This rebuilding process is much like rebuilding the homes that we lost to the flames. We must rebuild a solid foundation based on faith and trust in our elected officials and the administration of municipal and provincial governments. We must rebuild the framework of trust in our economic recovery. And we must rebuild our confidence in our community and ourselves.

There should be no doubt that this is a daunting task. All those who step forward now – particularly candidates in the upcoming municipal election – need to recognize that rebuilding our community will only be successful if we can rebuild the trust, faith and confidence that was shaken or even lost entirely in May, 2016.

And it will not be easy.

The anger I felt when completing a simple survey reminded me that no matter how far I have come – and how far I think we have all come – there is a residual flame of that experience within me. Just as the Horse River Fire still burns, even months after it took so much from us, the experience still burns inside me, needing only the slightest puff of air to fuel the fire.

And I don’t think I am alone.

I don’t want to imply that I do not have faith in the people in Wood Buffalo; if I didn’t, I would have left this community long ago. I have tremendous faith in the individuals who have chosen this community as their home and I have every belief that we will rebuild. But there is no doubt this community feels differently to me than it did on May 2, 2016, and the factor I have identified is that we experienced an event that shook our faith, trust and confidence in the very things we once took for granted: our safety, our security and our shared future.

I won’t and don’t pretend to have the answers. I know that on May 4 when I woke in a hotel room in Edmonton I did so determined to contribute to the rebuilding of my community in whatever manner was necessary and no matter how long it took. Last week I was reminded of how badly my confidence had been shaken, and I realized that while I have begun to rebuild this faith and trust it will take more time than I had anticipated. And perhaps that is the very key: acknowledging the loss of confidence I experienced, allowing others to also acknowledge theirs and doing whatever I can to help them rebuild it while rebuilding my own.

As I sat and finished that survey I wondered why I was feeling angry, and for a moment I tried to tell myself I shouldn’t be and to change how I felt; but when I explored it and allowed myself to feel it I was able to define it, and once defined it became another brick in the wall of my personal rebuild. It became a moment of realization and recognition, and it became one small step forward – in rebuilding confidence in myself and my community.


The Key to the Future of Fort McMurray: Think Local

It’s eerily quiet.

I imagine this is how it might have felt during the initial hours post-evacuation in May, with the majority of the people gone but a few stragglers remaining. In fact, it is so very quiet it is disquieting, and a vague thought pops into my head wondering if they have evacuated again and forgotten to let everyone know.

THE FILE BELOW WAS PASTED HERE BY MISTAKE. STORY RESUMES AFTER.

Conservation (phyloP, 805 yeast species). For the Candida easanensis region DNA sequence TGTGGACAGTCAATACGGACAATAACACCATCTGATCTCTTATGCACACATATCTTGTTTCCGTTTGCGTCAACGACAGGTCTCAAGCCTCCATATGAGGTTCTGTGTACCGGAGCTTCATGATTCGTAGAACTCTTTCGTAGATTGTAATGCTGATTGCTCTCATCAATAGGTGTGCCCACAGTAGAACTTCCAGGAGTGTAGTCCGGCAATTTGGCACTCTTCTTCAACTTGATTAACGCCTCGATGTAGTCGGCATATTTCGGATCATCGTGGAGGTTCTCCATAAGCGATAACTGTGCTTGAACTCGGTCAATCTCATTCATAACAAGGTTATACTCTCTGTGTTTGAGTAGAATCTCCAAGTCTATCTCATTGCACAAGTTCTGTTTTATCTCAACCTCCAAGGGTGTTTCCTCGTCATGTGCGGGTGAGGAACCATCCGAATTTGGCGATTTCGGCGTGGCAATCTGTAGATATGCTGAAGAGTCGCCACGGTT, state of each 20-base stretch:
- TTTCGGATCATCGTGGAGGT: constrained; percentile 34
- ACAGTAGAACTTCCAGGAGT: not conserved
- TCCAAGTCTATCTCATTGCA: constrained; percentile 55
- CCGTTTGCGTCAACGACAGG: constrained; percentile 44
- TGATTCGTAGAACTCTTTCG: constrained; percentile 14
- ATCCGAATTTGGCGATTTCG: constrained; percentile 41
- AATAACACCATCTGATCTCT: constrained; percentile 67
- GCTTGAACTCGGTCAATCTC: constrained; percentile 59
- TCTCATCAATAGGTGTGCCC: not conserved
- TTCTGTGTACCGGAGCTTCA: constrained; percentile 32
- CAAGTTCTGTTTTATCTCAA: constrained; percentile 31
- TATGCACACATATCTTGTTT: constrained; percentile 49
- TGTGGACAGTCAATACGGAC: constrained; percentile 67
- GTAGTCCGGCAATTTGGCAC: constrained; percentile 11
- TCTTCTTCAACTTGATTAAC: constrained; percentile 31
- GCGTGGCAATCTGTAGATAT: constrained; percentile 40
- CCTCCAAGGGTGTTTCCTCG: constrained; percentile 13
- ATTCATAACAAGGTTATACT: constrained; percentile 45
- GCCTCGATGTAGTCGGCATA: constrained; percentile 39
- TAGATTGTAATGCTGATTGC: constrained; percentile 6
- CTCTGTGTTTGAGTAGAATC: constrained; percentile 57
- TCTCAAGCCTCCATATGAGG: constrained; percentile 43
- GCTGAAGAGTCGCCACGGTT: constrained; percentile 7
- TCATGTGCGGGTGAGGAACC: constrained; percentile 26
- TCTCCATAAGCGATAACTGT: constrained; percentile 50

Except there has been no evacuation, and the disturbing quiet is for other reasons. It is a Tuesday evening, it is 7:30pm and I am in the local shopping mall – and I am one of a handful of shoppers there, so few they can be counted on my fingers and the number of store employees far outstripping the number of those spending money in the stores.

And for the first time in my sixteen years of residency in this community, I find myself feeling anxious about the future.

Even before the fire in May we were facing economic challenges in this community related to the price of oil, our primary industry and source of revenue. We were just beginning to really come to terms with that when the flames swept through, dealing yet another blow to a community already under strain. We returned to rebuild and recover, and while we have been focused on our recovery from the fire the worries of the economy have not disappeared, but perhaps faded into the background a bit. But I think it is time we recognize that we are facing some difficult times.

Our economy will see a little bump upwards during the rebuilding, of course. This construction boom, likely the largest in our history, will bring in some revenue for our local businesses, and we must squeeze every cent out of that economic boon that we can (a reason I am so grateful for the recent decision from the Wood Buffalo Recovery Committee to reject the concept of a work camp for those coming to build, ensuring they use local hotels instead). We must do everything we can to keep as much of the revenue generated through this rebuild in our community, as we simply do not know what our economic future holds in this region.

As I walked around the mall this week, I thought a great deal about the economic sustainability and viability of these businesses, and all the others in our region. I believe we have some hard decisions ahead, and we will need to recognize that perhaps having a shopping mall open late every weeknight is something we currently cannot maintain if we wish to see these retailers survive. It also means we must not only shop local, but begin to think local in every single decision we make.